Tag Archive | Gratitude

Only Because of God’s Mercy: God Uses Imperfect People

Hebrews 11 has been called the “Hall of Faith,” but have you ever really examined the lives of the people listed there? These are the people God used to change history, but Max Lucado has described the men and women listed in this chapter as “a rag-bag of ne’er-do-wells and has-beens who found hope, not in their performance, but in God’s proverbially open arms.”

Let’s examine a couple of these men of faith. Abraham, the Father of the Jewish people, lied about his wife Sarah, as recorded in Genesis 12:11-20, saying she wasn’t really his wife but his sister – a half-truth – even asking her to join in the lie because he was afraid the Egyptians would notice her beauty and kill him to take her as their own. And then a little later, he did it again. Not what I would call a man of integrity! And yet he has a major part in the Hall of Faith. God forgave Abraham and continued to use him for His purposes.

Then let’s look at David, whom God called a man after His own heart. 2 Samuel 11 gives us a dark picture of an episode of his life when he saw a beautiful woman and decided he wanted her, even if she was married to one of his faithful soldiers. He not only took Bathsheba for himself and got her pregnant, but when his scheme to cover up his sin failed, he came up with a plan to have her husband killed on the battlefield. Again, not exactly the kind of man I’d look up to. Yet David repented and was forgiven for these sins, and God continued to work through him in spite of his huge failure in this situation.

And there are lots of other imperfect people listed in this chapter, men who had genuine faith in God and were used by Him but still had major flaws in their character. And unfortunately, this wasn’t limited to the men God used in Biblical times. Even the genealogy of Jesus includes some women we definitely would not look up to as examples of godly women: Tamar was guilty of adultery, and Rahab was a harlot, just to name a couple of the women who are discussed in the Bible.

As I read a devotional from Max Lucado’s book Chronicles of the Cross earlier this week that spoke of the men and women God used in the Bible, the message was clear. God uses people to change lives and to change the world – and the only kind of people He has to choose from are imperfect people. He did this during biblical times, and He still does it today. God never condones sin – and there are consequences when we make wrong choices. God allowed Abraham to be chased out of Egypt because of his sin. David repented, yet he faced serious ramifications as a result of his sin. But what a clear picture of the loving and forgiving nature of our merciful and gracious God.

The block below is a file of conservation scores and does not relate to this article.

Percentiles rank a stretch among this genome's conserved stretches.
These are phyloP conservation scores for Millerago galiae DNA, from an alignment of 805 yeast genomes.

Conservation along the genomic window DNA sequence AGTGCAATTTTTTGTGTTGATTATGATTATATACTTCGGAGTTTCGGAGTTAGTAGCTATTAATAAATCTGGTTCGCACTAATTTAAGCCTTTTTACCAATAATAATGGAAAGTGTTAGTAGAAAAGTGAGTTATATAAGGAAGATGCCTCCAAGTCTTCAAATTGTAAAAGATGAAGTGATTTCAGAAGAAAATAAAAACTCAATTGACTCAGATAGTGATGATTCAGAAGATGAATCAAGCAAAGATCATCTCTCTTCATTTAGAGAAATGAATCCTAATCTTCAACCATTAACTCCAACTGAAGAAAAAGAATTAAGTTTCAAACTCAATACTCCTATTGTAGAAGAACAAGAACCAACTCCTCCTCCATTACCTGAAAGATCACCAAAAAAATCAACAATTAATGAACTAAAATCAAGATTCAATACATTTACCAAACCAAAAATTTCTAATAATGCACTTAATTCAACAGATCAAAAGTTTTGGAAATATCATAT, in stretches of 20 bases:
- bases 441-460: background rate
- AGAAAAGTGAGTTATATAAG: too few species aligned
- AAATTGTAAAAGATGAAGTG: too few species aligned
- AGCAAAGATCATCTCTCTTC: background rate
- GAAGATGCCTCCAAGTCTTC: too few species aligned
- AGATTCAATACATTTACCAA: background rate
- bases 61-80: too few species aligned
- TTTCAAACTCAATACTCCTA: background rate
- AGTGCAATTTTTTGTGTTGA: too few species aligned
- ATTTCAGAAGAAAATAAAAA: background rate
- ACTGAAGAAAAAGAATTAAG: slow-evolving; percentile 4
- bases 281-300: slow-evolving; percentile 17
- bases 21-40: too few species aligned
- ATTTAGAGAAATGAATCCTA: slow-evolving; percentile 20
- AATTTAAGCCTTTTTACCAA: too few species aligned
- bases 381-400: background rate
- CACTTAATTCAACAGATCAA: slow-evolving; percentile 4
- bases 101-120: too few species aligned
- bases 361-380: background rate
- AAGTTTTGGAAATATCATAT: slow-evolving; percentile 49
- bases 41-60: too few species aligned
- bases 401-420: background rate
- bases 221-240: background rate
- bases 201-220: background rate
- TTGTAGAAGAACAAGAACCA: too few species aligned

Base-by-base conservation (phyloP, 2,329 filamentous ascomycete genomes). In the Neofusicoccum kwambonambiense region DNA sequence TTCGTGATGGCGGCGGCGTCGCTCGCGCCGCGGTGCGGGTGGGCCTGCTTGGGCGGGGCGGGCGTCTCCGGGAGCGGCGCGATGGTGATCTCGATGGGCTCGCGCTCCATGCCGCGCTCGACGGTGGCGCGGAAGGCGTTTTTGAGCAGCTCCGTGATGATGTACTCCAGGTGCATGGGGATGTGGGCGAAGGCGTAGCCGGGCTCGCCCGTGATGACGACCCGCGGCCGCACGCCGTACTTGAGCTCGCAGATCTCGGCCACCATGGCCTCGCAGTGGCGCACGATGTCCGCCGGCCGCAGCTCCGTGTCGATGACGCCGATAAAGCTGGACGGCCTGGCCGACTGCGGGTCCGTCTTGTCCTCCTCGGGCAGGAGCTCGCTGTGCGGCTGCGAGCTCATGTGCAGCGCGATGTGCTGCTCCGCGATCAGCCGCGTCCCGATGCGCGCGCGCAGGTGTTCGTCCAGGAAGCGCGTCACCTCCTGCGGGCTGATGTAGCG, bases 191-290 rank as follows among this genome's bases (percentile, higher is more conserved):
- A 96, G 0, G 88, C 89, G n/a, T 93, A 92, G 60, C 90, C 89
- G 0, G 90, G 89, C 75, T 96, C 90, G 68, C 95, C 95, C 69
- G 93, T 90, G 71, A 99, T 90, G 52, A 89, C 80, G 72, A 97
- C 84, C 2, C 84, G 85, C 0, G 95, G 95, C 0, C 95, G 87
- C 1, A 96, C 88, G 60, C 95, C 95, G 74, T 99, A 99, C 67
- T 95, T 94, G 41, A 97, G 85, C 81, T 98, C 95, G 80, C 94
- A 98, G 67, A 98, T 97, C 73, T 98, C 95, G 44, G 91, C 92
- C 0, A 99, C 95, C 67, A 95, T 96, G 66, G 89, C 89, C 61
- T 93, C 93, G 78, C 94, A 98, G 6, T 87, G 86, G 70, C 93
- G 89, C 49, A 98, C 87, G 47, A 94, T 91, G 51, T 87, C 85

On this Thankful Thursday, lets give thanks for our God who doesn’t treat us as we deserve to be treated, but who gives us both mercy – not punishing us as our sins deserve, and grace – blessing us in spite of the fact that we fail daily to live up to His standards. And let’s remember that God uses imperfect people – the only kind He has to choose from. In light of the amazing love and mercy of God, make yourself available to serve Him.

Dietrich Bonhoeffer, a German pastor and theologian who served God faithfully in the midst of intense persecution by the Nazis that led to his martyrdom, said “Once a man has truly experienced the mercy of God in his life, he will henceforth aspire only to serve.”

The Discipline of Memorizing Scripture

“The Spirit of the Sovereign Lord is on me, because the Lord has anointed me to proclaim good news to the poor. He has sent me to bind up the brokenhearted, to proclaim freedom for the captives and release from darkness for the prisoners, to proclaim the year of the Lord’s favor and the day of vengeance of our God, to comfort all who mourn, and provide for those who grieve in Zion— to bestow on them a crown of beauty instead of ashes, the oil of joy instead of mourning, and a garment of praise instead of a spirit of despair. They will be called oaks of righteousness, a planting of the Lord for the display of his splendor. They will rebuild the ancient ruins and restore the places long devastated; they will renew the ruined cities that have been devastated for generations.” Isaiah‬ ‭61:1-4‬ ‭NIV‬‬

As I began a study earlier this year of Breaking Free, by Beth Moore, one of the first assignments was to memorize the above passage. As I struggled phrase by phrase to learn this rather long portion of Scripture, I had no idea of what our family would be facing a few months later – or of how God would use several of the truths in these verses to bring comfort in the midst of sorrow. This whole situation with the sudden loss of our son has given me fresh understanding of the importance of memorizing Scripture so it will be available for God to bring to mind in our times of need.